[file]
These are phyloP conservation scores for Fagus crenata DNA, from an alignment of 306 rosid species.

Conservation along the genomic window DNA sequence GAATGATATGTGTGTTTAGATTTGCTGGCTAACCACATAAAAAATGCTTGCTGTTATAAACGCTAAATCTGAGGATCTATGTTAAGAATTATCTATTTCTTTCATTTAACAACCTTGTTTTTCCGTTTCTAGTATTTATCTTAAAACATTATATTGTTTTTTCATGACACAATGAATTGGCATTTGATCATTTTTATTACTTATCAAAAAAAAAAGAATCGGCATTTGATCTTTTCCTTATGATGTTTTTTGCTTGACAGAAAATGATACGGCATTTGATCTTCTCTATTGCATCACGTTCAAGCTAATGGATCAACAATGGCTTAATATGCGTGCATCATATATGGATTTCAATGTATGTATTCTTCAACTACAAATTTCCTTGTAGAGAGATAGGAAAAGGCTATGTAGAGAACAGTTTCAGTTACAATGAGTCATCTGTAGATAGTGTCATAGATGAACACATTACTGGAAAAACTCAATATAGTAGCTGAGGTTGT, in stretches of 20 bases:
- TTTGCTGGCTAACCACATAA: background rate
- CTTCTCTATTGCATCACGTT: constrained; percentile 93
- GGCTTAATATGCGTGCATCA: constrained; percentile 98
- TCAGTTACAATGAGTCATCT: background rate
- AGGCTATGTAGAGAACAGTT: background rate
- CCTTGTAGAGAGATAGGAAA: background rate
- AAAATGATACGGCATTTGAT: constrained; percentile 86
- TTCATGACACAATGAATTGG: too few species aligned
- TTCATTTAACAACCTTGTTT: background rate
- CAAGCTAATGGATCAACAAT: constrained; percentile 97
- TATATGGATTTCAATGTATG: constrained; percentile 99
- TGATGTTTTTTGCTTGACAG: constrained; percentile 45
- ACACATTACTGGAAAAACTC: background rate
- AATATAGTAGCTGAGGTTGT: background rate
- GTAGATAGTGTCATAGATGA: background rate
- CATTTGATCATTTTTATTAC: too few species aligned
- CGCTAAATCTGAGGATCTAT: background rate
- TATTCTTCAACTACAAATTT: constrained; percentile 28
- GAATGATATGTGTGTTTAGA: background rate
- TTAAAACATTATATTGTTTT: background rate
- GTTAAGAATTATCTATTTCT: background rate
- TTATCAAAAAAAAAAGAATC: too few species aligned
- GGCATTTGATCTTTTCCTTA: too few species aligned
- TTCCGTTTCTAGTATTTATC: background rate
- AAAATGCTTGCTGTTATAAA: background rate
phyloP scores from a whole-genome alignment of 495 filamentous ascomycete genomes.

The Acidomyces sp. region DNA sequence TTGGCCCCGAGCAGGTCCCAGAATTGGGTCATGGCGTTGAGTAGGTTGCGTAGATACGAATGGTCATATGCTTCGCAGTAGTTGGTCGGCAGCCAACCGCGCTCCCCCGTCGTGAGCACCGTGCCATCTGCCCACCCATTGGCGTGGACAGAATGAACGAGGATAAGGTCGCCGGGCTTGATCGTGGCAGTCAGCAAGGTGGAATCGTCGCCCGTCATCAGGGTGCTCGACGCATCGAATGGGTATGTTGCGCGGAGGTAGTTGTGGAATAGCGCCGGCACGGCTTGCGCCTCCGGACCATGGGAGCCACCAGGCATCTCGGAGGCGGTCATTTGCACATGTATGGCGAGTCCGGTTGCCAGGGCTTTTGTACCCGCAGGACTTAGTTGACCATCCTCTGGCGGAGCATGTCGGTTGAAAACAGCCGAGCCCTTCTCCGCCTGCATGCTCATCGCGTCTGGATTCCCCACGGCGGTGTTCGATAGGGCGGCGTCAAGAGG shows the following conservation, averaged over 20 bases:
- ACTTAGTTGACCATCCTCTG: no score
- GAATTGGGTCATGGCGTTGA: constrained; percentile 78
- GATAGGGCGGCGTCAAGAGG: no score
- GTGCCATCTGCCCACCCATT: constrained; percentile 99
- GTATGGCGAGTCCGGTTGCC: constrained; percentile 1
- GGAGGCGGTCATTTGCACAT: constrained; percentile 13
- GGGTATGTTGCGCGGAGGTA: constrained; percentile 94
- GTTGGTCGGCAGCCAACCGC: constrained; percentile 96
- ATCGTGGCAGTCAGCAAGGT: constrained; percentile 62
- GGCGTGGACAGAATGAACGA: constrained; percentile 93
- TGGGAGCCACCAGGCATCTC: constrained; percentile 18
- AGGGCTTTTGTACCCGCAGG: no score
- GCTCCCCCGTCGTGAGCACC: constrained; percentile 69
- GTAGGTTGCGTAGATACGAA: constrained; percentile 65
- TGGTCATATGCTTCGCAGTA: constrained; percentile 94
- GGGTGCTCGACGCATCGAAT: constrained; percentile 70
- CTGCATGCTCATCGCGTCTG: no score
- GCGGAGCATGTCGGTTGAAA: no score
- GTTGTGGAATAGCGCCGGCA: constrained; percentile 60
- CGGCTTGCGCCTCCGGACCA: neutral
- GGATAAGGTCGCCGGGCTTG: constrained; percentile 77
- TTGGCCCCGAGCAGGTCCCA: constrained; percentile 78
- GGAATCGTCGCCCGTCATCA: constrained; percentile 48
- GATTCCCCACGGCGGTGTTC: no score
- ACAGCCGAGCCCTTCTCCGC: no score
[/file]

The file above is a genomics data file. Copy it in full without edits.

These are phyloP conservation scores for Fagus crenata DNA, from an alignment of 306 rosid species.

Conservation along the genomic window DNA sequence GAATGATATGTGTGTTTAGATTTGCTGGCTAACCACATAAAAAATGCTTGCTGTTATAAACGCTAAATCTGAGGATCTATGTTAAGAATTATCTATTTCTTTCATTTAACAACCTTGTTTTTCCGTTTCTAGTATTTATCTTAAAACATTATATTGTTTTTTCATGACACAATGAATTGGCATTTGATCATTTTTATTACTTATCAAAAAAAAAAGAATCGGCATTTGATCTTTTCCTTATGATGTTTTTTGCTTGACAGAAAATGATACGGCATTTGATCTTCTCTATTGCATCACGTTCAAGCTAATGGATCAACAATGGCTTAATATGCGTGCATCATATATGGATTTCAATGTATGTATTCTTCAACTACAAATTTCCTTGTAGAGAGATAGGAAAAGGCTATGTAGAGAACAGTTTCAGTTACAATGAGTCATCTGTAGATAGTGTCATAGATGAACACATTACTGGAAAAACTCAATATAGTAGCTGAGGTTGT, in stretches of 20 bases:
- TTTGCTGGCTAACCACATAA: background rate
- CTTCTCTATTGCATCACGTT: constrained; percentile 93
- GGCTTAATATGCGTGCATCA: constrained; percentile 98
- TCAGTTACAATGAGTCATCT: background rate
- AGGCTATGTAGAGAACAGTT: background rate
- CCTTGTAGAGAGATAGGAAA: background rate
- AAAATGATACGGCATTTGAT: constrained; percentile 86
- TTCATGACACAATGAATTGG: too few species aligned
- TTCATTTAACAACCTTGTTT: background rate
- CAAGCTAATGGATCAACAAT: constrained; percentile 97
- TATATGGATTTCAATGTATG: constrained; percentile 99
- TGATGTTTTTTGCTTGACAG: constrained; percentile 45
- ACACATTACTGGAAAAACTC: background rate
- AATATAGTAGCTGAGGTTGT: background rate
- GTAGATAGTGTCATAGATGA: background rate
- CATTTGATCATTTTTATTAC: too few species aligned
- CGCTAAATCTGAGGATCTAT: background rate
- TATTCTTCAACTACAAATTT: constrained; percentile 28
- GAATGATATGTGTGTTTAGA: background rate
- TTAAAACATTATATTGTTTT: background rate
- GTTAAGAATTATCTATTTCT: background rate
- TTATCAAAAAAAAAAGAATC: too few species aligned
- GGCATTTGATCTTTTCCTTA: too few species aligned
- TTCCGTTTCTAGTATTTATC: background rate
- AAAATGCTTGCTGTTATAAA: background rate
phyloP scores from a whole-genome alignment of 495 filamentous ascomycete genomes.

The Acidomyces sp. region DNA sequence TTGGCCCCGAGCAGGTCCCAGAATTGGGTCATGGCGTTGAGTAGGTTGCGTAGATACGAATGGTCATATGCTTCGCAGTAGTTGGTCGGCAGCCAACCGCGCTCCCCCGTCGTGAGCACCGTGCCATCTGCCCACCCATTGGCGTGGACAGAATGAACGAGGATAAGGTCGCCGGGCTTGATCGTGGCAGTCAGCAAGGTGGAATCGTCGCCCGTCATCAGGGTGCTCGACGCATCGAATGGGTATGTTGCGCGGAGGTAGTTGTGGAATAGCGCCGGCACGGCTTGCGCCTCCGGACCATGGGAGCCACCAGGCATCTCGGAGGCGGTCATTTGCACATGTATGGCGAGTCCGGTTGCCAGGGCTTTTGTACCCGCAGGACTTAGTTGACCATCCTCTGGCGGAGCATGTCGGTTGAAAACAGCCGAGCCCTTCTCCGCCTGCATGCTCATCGCGTCTGGATTCCCCACGGCGGTGTTCGATAGGGCGGCGTCAAGAGG shows the following conservation, averaged over 20 bases:
- ACTTAGTTGACCATCCTCTG: no score
- GAATTGGGTCATGGCGTTGA: constrained; percentile 78
- GATAGGGCGGCGTCAAGAGG: no score
- GTGCCATCTGCCCACCCATT: constrained; percentile 99
- GTATGGCGAGTCCGGTTGCC: constrained; percentile 1
- GGAGGCGGTCATTTGCACAT: constrained; percentile 13
- GGGTATGTTGCGCGGAGGTA: constrained; percentile 94
- GTTGGTCGGCAGCCAACCGC: constrained; percentile 96
- ATCGTGGCAGTCAGCAAGGT: constrained; percentile 62
- GGCGTGGACAGAATGAACGA: constrained; percentile 93
- TGGGAGCCACCAGGCATCTC: constrained; percentile 18
- AGGGCTTTTGTACCCGCAGG: no score
- GCTCCCCCGTCGTGAGCACC: constrained; percentile 69
- GTAGGTTGCGTAGATACGAA: constrained; percentile 65
- TGGTCATATGCTTCGCAGTA: constrained; percentile 94
- GGGTGCTCGACGCATCGAAT: constrained; percentile 70
- CTGCATGCTCATCGCGTCTG: no score
- GCGGAGCATGTCGGTTGAAA: no score
- GTTGTGGAATAGCGCCGGCA: constrained; percentile 60
- CGGCTTGCGCCTCCGGACCA: neutral
- GGATAAGGTCGCCGGGCTTG: constrained; percentile 77
- TTGGCCCCGAGCAGGTCCCA: constrained; percentile 78
- GGAATCGTCGCCCGTCATCA: constrained; percentile 48
- GATTCCCCACGGCGGTGTTC: no score
- ACAGCCGAGCCCTTCTCCGC: no score